On Sept. 26, Medicine Man announced that it was pulling cannabis vape cartridges containing propylene glycol or vitamin E acetate from its shelves. The dispensary business operates four adult-use storefront and one medical cannabis location in Colorado.
Those two chemical additives have been targeted in ongoing investigations into the rash of vaping-related pulmonary disease in the U.S.
"The decision to take this particular product off our shelves was significant, as the confidence and trust of our consumers is paramount to our core values," Medicine Man President and CEO Sally Vander Veer said in a public statement. "We were extremely pleased with the reception of our internal staff and budtenders, who recognized our dedication to quality and safety even at the expense of our bottom line. As pioneers in this space, we will continue to fight for what our consumers deserve. Hopefully the rest of the industry will also conclude that removing these cannabis products with the chemical additives under scrutiny from the market is in the best interest of consumers and all of us as operators."
In a follow-up email, Vander Veer declined to list which vape products this included.
By no means is this move happening in a vacuum, however. The cannabis market has heavily weighed its responsibility in reaction to dire headlines.
MedPharm Holdings, a cannabis research and IP development company based in Colorado, is in the process of being acquired by Medicine Man’s parent company, Medicine Man Technologies. It, too, has joined the industry-wide call for transparency and public health awareness in the vaping category.
On Sept. 12, MedPharm Holdings issued a statement in response to the pulmonary disease outbreak. The company warned against cannabis thinning agents that have been found in some vape products linked to illnesses in the U.S. and Canada. MedPharm specifically cited “vitamin E acetate, normally used in the food industry as a preservative, propylene glycol (PG), vegetable glycerin (VG), and medium chain triglycerides (MCT), which are all popular cannabis thinning agents.”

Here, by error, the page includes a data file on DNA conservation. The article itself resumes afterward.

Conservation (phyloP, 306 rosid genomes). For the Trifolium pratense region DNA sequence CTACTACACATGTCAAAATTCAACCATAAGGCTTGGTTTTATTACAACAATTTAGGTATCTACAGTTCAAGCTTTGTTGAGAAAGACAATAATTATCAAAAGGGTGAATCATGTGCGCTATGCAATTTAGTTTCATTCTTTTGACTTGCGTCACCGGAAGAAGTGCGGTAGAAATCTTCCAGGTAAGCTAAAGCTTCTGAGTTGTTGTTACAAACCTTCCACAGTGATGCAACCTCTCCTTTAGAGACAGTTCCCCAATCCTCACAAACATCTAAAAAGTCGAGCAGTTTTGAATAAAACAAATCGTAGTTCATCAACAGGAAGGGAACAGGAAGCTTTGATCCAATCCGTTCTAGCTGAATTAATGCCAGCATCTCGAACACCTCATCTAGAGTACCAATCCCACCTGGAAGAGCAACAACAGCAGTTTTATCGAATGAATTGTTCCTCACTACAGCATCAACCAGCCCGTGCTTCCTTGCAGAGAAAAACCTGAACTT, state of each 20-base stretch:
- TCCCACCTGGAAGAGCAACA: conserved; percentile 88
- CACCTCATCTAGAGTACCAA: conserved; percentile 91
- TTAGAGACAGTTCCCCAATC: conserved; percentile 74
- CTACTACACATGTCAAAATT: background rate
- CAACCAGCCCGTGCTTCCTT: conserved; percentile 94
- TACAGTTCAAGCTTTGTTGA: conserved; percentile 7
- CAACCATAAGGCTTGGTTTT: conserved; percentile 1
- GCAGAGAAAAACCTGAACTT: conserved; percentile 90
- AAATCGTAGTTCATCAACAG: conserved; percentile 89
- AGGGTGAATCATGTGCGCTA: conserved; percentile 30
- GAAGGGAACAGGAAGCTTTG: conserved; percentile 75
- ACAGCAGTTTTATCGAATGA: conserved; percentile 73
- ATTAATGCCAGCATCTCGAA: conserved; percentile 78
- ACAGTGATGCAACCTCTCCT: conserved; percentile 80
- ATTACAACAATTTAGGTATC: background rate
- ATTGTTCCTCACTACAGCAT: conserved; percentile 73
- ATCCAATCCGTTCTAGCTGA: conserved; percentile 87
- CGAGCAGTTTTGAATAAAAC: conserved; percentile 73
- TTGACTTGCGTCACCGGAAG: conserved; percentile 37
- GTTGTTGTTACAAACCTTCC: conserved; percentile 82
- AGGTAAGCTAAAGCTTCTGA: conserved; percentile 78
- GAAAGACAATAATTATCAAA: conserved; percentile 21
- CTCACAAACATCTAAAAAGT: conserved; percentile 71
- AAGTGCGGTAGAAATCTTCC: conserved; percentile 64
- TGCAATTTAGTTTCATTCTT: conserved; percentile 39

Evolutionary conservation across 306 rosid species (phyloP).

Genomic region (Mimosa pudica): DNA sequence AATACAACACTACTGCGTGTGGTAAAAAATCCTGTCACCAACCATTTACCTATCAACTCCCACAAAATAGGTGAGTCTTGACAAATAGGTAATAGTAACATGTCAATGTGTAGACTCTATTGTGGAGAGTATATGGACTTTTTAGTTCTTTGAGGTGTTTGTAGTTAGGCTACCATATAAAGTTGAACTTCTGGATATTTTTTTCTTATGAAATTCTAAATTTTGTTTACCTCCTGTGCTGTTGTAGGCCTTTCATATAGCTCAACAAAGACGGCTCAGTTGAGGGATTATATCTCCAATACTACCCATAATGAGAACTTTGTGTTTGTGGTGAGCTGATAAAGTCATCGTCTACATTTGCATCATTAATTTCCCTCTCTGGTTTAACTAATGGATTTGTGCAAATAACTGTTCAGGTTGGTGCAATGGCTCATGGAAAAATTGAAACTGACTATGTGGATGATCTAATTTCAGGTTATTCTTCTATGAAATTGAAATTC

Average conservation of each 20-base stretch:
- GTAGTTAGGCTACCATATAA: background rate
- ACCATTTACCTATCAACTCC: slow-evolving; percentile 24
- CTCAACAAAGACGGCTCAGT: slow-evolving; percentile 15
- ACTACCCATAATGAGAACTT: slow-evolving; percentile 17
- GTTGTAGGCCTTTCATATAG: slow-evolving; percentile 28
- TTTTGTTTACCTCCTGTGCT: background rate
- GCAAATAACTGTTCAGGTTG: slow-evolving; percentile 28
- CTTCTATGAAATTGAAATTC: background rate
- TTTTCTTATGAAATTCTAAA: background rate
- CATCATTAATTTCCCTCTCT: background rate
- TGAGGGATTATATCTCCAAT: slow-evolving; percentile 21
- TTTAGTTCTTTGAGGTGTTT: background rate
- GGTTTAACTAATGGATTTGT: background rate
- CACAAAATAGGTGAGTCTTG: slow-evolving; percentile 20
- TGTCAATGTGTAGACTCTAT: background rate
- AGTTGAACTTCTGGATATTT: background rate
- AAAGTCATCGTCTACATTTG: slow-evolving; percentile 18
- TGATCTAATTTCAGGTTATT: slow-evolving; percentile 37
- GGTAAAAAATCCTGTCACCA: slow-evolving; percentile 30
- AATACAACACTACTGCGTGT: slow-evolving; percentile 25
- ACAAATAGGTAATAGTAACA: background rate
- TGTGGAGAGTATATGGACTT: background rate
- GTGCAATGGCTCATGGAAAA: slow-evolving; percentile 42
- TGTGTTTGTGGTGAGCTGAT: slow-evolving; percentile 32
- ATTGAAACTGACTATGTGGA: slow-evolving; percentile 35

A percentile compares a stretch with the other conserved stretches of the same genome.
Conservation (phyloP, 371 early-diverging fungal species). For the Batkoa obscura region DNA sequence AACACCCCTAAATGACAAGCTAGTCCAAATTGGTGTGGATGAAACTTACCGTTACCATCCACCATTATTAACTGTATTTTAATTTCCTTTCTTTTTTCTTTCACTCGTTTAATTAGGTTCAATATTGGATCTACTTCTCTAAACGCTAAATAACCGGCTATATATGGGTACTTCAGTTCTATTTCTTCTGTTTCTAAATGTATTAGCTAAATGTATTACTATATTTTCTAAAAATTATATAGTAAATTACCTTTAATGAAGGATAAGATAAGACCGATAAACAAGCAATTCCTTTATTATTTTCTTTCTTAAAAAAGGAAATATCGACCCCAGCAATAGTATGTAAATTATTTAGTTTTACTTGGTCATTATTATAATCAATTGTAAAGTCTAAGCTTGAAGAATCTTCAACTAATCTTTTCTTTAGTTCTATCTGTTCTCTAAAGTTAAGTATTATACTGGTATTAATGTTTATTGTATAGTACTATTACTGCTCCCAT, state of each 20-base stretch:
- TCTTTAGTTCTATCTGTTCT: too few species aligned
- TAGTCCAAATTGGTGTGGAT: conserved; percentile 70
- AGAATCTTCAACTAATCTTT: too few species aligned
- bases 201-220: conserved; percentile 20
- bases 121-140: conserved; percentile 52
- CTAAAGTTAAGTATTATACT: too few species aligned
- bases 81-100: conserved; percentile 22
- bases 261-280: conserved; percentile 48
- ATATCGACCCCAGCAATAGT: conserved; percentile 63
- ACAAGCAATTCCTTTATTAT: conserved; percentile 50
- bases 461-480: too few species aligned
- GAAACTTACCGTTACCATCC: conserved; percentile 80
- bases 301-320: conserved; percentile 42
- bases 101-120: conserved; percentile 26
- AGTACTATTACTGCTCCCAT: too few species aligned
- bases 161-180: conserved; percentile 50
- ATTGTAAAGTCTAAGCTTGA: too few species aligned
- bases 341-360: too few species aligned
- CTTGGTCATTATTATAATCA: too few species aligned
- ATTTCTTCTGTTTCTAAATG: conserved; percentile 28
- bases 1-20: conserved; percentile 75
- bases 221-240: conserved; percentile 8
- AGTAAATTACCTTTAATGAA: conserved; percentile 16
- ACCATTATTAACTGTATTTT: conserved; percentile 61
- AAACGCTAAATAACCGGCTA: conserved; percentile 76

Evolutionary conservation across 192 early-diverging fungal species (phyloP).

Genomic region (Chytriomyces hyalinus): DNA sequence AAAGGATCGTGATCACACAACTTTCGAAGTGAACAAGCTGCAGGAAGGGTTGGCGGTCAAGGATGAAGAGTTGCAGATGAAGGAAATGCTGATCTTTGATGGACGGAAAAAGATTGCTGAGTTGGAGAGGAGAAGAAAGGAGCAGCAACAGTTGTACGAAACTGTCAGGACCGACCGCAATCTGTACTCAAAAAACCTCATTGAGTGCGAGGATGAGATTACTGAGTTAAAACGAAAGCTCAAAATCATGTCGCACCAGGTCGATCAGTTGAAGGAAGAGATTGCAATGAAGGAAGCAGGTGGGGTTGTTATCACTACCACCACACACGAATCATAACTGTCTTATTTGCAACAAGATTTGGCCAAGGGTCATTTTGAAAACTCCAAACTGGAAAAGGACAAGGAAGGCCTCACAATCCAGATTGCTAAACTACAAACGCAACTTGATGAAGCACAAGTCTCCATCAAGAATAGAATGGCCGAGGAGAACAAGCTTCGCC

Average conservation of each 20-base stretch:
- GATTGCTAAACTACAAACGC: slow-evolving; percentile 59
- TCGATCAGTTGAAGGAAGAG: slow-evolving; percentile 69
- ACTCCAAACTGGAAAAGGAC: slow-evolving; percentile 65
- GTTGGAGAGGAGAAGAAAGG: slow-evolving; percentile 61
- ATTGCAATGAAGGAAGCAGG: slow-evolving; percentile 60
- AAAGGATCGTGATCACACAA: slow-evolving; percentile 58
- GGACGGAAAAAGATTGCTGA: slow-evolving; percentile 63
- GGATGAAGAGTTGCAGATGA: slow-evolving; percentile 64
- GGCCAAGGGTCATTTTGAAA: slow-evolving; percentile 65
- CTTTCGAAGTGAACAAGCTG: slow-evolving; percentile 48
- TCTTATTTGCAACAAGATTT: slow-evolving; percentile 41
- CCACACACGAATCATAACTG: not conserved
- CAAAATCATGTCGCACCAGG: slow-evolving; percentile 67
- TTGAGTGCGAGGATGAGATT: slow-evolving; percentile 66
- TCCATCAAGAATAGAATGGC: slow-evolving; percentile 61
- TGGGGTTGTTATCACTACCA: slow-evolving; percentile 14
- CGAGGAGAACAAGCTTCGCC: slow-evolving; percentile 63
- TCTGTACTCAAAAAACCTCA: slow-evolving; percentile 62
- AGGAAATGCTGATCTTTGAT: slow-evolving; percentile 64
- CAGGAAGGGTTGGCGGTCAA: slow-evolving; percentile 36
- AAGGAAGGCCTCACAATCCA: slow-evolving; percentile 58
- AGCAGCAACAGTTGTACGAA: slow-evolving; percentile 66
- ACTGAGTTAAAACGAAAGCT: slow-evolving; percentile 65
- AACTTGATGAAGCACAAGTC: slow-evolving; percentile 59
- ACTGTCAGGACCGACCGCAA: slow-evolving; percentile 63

The company insisted that it had committed to never use those additives in its vape products. MedPharm scientists cited an “unacceptable health risk” in the use of those thinning agents. (On Sept. 25, Georgia and Florida health officials each reported another death caused by the vaping-related pulmonary disease, bringing the total count to 11 in the U.S.)
“Some of these chemical additives (particularly PG and VG), when heated too high during the vaping process, can degrade into harmful cancer-causing byproducts, such as formaldehyde, acetaldehyde, and acrolein,” according to the MedPharm statement. “The additives have also been linked to the presence of lipid-laden macrophages found in the lungs of people who suffer from this new vape-induced lung disease. The presence of these lipid deposits can, in turn, trigger inflammation in the lungs, a condition known as lipoid pneumonia. Many of these suspected additives simply haven't been evaluated for safety when inhaled and could very well be associated with the observed symptoms in the growing number of cases.”
Medicine Man management reported that it had “discarded” the vape products containing propylene glycol and vitamin E acetate.
“Our budtenders attend weekly education meetings to be updated on the latest information surrounding products that we sell, compliance issues, and how to discuss concerns/questions from customers related to news events such as these,” Vander Veer told Cannabis Business Times. “Removing potentially harmful products from our shelves makes these conversations easier for our team.”